A retired cop who received two photo radar tickets in Red Deer well past provincial time guidelines is going to call on the Canadian Charter of Rights and Freedoms when he heads to court next month.
The main issues for Red Deer County resident Jim Seward is the length of time it took to serve him the tickets, one of the tickets was in an area of construction when big trucks parked were by the 30-km signs, and the other was in a “fishing hole” or “cash cow” area.
Seward said Thursday that he received the tickets in the mail on Aug. 15 with the offence dates of June 8 and June 15. He said his experience as a police officer was that it takes no more than a couple of hours to prepare a ticket for service in the mail.
His investigation ran into an “endless list of excuses” including staff shortages, vacation time, sending film to Eastern Canada and back for processing, delays in it being viewed locally, the information then being sent to a contractor to prepare a ticket, and then putting it in the mail.
He asked for the tickets to be withdrawn soon after he received them. That didn’t happen. Now he will go to court and ask for them to be dismissed.
When he checked with the province about the length of time, he was told that the City of Red Deer automated traffic enforcement technology had not been audited in a long time. He said he was advised that “if complaints were received against the operators this might eventually speed up the potential for an audit or an early review, or at least make the Solicitor General’s office aware of the City of Red Deer’s inability to follow the guidelines.”
“Who uses film anymore?” The city has one digital photo radar unit. The other two use film.
Seward served 25 years with the RCMP, the last 12 as a member of the Innisfail Freeway Patrol. He believes that his rights are being violated because the Charter states that any person charged with an offence has the right to be informed without unreasonable delay and to be tried within a reasonable time. He said he learned that one of the more common photo radar complaints was the delay in being served.
Seward ran into city councillor Buck Buchanan, a former Mountie as well, at City Hall when he was looking into the the issue, and later sent the councillor a letter.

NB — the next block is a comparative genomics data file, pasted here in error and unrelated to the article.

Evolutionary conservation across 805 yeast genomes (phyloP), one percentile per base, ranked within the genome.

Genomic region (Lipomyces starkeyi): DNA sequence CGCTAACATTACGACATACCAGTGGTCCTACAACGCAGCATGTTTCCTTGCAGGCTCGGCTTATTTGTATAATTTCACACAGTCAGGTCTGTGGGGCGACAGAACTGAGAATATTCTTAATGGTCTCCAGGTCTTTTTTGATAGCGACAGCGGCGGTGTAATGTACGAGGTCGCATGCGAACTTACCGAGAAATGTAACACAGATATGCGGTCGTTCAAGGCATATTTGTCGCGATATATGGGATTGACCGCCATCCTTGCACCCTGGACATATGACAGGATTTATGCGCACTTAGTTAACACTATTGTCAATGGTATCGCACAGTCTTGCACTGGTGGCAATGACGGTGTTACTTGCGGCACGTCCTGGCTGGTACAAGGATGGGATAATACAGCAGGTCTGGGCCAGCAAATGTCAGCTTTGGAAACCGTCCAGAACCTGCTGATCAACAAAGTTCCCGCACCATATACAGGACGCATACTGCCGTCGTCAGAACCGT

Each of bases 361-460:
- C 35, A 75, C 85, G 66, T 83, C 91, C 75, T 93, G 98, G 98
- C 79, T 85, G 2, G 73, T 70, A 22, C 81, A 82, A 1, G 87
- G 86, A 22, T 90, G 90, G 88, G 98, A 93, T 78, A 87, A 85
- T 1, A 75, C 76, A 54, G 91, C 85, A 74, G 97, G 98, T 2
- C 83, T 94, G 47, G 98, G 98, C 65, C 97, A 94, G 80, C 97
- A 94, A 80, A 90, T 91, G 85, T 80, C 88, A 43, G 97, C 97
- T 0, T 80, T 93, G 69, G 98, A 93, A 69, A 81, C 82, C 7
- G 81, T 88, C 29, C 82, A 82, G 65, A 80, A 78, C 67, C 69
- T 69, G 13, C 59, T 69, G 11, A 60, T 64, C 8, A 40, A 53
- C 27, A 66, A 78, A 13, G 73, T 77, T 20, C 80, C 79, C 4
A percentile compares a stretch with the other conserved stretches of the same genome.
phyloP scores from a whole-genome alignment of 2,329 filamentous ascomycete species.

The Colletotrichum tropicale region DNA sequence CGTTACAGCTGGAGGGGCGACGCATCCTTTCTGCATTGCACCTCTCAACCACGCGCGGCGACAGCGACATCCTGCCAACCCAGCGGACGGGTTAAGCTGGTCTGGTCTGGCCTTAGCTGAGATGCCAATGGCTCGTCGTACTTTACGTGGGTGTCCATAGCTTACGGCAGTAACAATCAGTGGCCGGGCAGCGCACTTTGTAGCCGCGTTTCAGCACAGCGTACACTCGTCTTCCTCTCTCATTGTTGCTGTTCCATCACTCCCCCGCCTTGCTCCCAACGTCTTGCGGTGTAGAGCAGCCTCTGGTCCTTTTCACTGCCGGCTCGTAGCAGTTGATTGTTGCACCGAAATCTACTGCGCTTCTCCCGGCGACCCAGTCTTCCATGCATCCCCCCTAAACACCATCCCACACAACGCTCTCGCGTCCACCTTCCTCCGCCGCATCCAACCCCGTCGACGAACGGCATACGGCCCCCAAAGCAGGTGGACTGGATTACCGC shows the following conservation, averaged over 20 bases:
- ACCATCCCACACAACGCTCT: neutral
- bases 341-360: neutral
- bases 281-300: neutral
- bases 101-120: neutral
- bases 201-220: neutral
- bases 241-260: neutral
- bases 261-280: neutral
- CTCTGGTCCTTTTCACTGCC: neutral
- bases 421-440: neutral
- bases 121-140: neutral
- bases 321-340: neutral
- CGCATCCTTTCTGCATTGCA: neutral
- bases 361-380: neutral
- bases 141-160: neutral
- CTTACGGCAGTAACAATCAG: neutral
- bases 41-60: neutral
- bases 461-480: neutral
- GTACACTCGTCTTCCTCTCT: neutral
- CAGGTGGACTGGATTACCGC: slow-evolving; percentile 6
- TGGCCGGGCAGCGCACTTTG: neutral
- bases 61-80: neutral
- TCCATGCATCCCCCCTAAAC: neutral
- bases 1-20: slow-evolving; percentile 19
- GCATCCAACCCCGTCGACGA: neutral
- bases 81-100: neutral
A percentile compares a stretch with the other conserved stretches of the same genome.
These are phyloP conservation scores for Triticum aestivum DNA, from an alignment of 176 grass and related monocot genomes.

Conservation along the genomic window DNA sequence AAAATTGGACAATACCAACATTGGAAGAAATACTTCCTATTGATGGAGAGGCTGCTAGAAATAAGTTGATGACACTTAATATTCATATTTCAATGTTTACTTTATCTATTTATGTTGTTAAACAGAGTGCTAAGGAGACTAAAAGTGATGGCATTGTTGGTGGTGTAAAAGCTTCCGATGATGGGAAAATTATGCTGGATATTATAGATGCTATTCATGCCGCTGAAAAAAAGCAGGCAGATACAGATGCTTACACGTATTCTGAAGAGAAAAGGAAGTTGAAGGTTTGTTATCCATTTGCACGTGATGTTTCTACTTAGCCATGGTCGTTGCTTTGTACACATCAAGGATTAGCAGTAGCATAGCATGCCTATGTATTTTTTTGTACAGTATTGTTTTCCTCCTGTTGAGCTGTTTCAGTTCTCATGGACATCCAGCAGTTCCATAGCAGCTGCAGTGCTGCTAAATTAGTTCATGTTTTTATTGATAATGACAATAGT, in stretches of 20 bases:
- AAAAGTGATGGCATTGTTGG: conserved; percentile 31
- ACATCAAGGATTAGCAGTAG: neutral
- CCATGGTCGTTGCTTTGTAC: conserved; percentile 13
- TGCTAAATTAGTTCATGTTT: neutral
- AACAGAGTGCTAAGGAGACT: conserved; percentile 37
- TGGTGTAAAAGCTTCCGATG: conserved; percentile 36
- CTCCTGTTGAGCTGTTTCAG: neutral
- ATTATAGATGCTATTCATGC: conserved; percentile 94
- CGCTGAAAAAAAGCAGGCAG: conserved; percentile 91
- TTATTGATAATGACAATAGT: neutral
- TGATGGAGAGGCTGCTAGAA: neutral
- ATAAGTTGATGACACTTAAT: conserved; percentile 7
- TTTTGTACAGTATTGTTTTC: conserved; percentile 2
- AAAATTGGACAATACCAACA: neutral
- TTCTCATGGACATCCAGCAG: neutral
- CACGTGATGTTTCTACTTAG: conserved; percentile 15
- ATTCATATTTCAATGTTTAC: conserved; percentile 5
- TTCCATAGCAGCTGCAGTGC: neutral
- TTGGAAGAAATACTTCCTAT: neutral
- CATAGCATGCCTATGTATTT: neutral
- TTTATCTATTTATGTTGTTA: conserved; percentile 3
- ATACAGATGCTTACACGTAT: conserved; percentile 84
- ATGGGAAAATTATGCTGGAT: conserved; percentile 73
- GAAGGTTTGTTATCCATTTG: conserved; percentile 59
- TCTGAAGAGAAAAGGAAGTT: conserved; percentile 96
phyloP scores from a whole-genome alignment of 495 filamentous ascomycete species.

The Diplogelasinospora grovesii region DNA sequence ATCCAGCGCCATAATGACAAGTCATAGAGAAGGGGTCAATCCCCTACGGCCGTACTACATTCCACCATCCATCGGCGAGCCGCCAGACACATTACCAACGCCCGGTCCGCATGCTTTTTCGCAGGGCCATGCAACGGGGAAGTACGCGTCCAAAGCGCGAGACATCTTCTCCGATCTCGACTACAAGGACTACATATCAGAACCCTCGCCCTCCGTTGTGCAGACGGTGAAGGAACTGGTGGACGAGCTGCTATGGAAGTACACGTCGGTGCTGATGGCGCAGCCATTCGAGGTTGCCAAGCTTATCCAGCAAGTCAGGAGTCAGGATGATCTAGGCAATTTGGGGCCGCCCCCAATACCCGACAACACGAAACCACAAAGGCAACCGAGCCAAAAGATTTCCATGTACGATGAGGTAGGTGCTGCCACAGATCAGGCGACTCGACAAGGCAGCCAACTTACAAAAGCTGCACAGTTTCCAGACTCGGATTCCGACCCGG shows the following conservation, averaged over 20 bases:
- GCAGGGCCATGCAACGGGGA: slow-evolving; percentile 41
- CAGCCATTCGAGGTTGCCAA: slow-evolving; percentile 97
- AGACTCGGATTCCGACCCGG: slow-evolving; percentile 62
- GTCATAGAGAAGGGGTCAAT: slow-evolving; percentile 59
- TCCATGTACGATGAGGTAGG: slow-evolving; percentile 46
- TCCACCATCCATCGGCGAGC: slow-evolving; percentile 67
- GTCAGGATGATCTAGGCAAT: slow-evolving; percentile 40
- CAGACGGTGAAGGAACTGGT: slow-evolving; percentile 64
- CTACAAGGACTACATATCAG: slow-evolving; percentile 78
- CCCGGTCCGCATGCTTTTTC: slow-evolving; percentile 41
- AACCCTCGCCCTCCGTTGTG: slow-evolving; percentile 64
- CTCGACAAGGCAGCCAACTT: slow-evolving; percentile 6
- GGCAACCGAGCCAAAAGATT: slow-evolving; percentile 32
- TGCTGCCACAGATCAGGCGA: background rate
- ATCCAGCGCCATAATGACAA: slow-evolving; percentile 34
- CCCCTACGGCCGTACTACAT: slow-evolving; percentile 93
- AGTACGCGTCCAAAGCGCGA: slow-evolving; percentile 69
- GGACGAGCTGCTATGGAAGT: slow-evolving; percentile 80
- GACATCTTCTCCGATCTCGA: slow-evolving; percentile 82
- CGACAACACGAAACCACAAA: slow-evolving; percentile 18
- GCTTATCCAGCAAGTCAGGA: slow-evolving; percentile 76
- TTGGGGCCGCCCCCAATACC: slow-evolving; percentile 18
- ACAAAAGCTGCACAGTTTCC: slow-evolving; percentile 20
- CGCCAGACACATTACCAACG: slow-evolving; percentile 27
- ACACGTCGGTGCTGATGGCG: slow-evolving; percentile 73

Part of that letter stated: “I do not think I am the only victim of what I believe in my own opinion to be a seriously flawed enforcement system that either needs to be dismissed or revamped by the city of Red Deer, as I believe it brings the system into disrepute.”
Buchanan said told the Advocate that he himself had recently fought a photo radar ticket earlier this year on the basis of the time of day, and where he was in the particular zone when the photo radar was taken. He did not win in court and has paid the ticket.
Buchanan asked city administration about Seward’s concerns. He said he is concerned about the turn-around of 60 days or more on some photo radar tickets.
While he supports the safety aspect of photo radar, he does not support photo radar. At the same time, he admits the revenue is important. For some years, photo radar revenue failed to meet budget projections. The city has recently adjusted that process so the numbers are more realistic.
“Am I advocating for photo radar? Absolutely not. I voted against it every single time it’s been on the table and I will continue to because I don’t think it’s having the effect that people want it to have.”
City of Red Deer of Legislative Services manager Frieda McDougall told Seward in an email on Thursday that the city earlier issued a Request for Proposal to obtain updated digital technology to replace film-based cameras.
Traffic offences are governed by the Provincial Offences Procedure Act that stipulates tickets can be issued up to six months after a provincial offence, McDougall said.
“The tickets issued to you were within the sites approved by the City of Red Deer, the RCMP and submitted to the Solicitor General as part of the normal procedure.”
McDougall also said that the city was informed by the province that all Automated Traffic Enforcement programs would be audited in the coming months. A provincial government representative told the city that tickets may be issued outside of the 21-day period if there is a “reasonable excuse” but under normal circumstances it should be within the 21-day guideline.
She said the city’s review verified the proper process was followed and told Seward he had the right to fight the tickets in court.
Seward’s trial is set for Red Deer provincial traffic court on Nov. 15.